# Surprising identities / equations

What are some surprising equations/identities that you have seen, which you would not have expected?

This could be complex numbers, trigonometric identities, combinatorial results, algebraic results, etc.

I'd request to avoid 'standard' / well-known results like $$e^{i \pi} + 1 = 0$$.

Please write a single identity (or group of identities) in each answer.

I found this list of Funny identities, in which there is some overlap.

• I really can't believe no one has posted this yet: xkcd.com/687 – MikeTheLiar Sep 26 '13 at 14:48
• This is not in line with what you are looking for, but as a child I discovered that 10million pi is the number of seconds in a year to 1/2% accuracy. This is useful for quick back of envelope calculations, where seconds are involved. – JoeTaxpayer Sep 26 '13 at 19:48
• Pi seconds is a nanocentury! – Oscar Cunningham Oct 1 '13 at 21:59
• @CalvinLin Is that until you get the most rare badge? I got the 81st favorite too! – zerosofthezeta Oct 2 '13 at 4:32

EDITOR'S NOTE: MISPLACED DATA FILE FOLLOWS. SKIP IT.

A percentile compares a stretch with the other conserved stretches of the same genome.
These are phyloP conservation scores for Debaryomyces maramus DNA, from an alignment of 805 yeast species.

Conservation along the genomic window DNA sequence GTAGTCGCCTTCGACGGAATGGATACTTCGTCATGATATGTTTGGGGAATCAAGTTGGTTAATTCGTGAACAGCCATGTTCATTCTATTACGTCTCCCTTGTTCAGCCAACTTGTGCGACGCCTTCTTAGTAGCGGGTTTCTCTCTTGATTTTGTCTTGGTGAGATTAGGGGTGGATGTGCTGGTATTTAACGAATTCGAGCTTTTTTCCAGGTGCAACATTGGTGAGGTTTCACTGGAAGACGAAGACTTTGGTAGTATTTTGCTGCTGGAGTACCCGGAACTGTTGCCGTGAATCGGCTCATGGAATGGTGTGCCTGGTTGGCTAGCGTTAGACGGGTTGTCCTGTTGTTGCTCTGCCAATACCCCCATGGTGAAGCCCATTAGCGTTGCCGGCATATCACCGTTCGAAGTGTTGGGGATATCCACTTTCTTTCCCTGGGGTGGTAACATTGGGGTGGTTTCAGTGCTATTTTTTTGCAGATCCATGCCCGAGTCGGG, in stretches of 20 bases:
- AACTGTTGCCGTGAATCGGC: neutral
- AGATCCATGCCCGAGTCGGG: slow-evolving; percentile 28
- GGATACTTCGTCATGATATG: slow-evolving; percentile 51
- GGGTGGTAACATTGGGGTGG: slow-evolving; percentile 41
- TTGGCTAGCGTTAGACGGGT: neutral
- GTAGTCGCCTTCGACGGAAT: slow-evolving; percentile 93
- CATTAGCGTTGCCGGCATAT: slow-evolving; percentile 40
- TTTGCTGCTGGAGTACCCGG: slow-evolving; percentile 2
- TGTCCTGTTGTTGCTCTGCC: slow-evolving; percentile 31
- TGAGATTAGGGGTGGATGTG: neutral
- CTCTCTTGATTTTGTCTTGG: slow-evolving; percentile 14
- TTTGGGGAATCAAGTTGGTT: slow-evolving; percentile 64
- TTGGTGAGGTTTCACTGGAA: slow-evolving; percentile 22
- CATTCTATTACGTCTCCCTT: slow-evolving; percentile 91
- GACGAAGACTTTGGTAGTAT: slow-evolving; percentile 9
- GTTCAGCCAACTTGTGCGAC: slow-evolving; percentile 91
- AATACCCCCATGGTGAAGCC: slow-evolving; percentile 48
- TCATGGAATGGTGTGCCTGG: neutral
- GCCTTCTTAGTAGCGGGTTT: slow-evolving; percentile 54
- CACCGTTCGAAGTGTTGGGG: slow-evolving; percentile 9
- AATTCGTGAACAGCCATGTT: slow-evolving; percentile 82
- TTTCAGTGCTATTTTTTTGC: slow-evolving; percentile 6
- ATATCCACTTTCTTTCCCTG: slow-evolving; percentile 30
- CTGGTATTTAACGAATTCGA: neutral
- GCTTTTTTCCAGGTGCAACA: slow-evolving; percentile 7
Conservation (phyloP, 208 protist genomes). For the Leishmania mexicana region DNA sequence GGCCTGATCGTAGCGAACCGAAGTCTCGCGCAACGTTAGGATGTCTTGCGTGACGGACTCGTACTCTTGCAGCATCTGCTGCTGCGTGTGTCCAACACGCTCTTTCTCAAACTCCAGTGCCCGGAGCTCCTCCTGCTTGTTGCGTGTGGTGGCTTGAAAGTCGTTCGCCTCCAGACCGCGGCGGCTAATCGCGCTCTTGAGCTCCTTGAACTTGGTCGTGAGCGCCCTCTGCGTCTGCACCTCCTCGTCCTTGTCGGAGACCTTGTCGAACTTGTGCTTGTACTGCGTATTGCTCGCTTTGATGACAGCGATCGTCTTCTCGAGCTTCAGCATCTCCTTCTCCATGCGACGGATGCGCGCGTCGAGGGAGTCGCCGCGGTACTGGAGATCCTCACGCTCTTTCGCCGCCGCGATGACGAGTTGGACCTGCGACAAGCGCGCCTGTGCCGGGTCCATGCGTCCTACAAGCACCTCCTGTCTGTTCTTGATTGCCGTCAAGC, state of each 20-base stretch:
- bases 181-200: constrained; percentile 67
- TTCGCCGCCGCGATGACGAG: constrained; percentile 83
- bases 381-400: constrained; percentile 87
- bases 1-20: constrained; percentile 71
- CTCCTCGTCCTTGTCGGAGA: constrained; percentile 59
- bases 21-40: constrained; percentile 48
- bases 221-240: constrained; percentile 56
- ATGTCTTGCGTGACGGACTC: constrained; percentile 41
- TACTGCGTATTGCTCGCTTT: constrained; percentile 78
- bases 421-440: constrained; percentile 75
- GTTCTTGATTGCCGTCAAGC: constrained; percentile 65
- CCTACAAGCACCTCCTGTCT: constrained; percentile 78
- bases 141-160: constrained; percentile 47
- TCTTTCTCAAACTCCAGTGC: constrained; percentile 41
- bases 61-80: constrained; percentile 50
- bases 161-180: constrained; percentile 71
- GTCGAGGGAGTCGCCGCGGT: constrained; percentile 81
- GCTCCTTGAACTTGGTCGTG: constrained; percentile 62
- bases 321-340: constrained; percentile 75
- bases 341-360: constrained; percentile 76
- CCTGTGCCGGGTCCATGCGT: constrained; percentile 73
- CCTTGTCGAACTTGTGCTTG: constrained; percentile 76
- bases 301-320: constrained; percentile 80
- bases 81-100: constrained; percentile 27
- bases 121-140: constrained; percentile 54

• The three trigonometric identities in the following exercises of my Wikibook: en.wikibooks.org/wiki/On_2D_Inverse_Problems/… – DVD Oct 12 '15 at 2:51

I know it's incredibly simple, but I'm always awed by $$2+2 = 2 \cdot 2 = 2^2 = \;^2 2.$$ Two is where addition, multiplication and exponentiation meet. And: tetration.

• That extends beyond exponentiation, as well, in the sense that 2 op 2 has the same value for every binary operation op in Goodstein's infinite sequence of hyperoperations (+, *, ↑, ↑↑, ↑↑↑, ...). – r.e.s. Sep 27 '13 at 4:23
• @r.e.s. Can you explain that? Isn't 2 ↑↑ 2 = 16 ? – MrZander Sep 28 '13 at 0:04
• @MrZander For any op beyond addition, in the expression x op y the y specifies how many x's are to be "combined" using the hyperoperator at the next lower level. E.g., 2↑↑4 = 2↑2↑2↑2 = 2↑2↑4 = 2↑16 = 65536, 2↑↑3 = 2↑2↑2 = 2↑4 = 16, 2↑↑2 = 2↑2 = 4. – r.e.s. Sep 28 '13 at 3:57
• If you look at "generalized commutative hyperoperations" one can find an approach by A. Bennet in the 1910'th to define operations on an fractional index between "+" (=index 0) and "*" (=index 1). In this spirit using base $b=\sqrt 2$ instead of Bennet's $\exp()$ and $\log()$ to base $e$ all fractional indexed commutative operations between "+", "*", "^" and so on have the property that $x+y$ which is also $x \circ_0 y$ and all $x \circ_k y$ equal $x+y = x \circ_k y = x \cdot y = ...$ See the example "multiplication-table" at math.stackexchange.com/a/1272791/1714 – Gottfried Helms Jan 21 at 0:31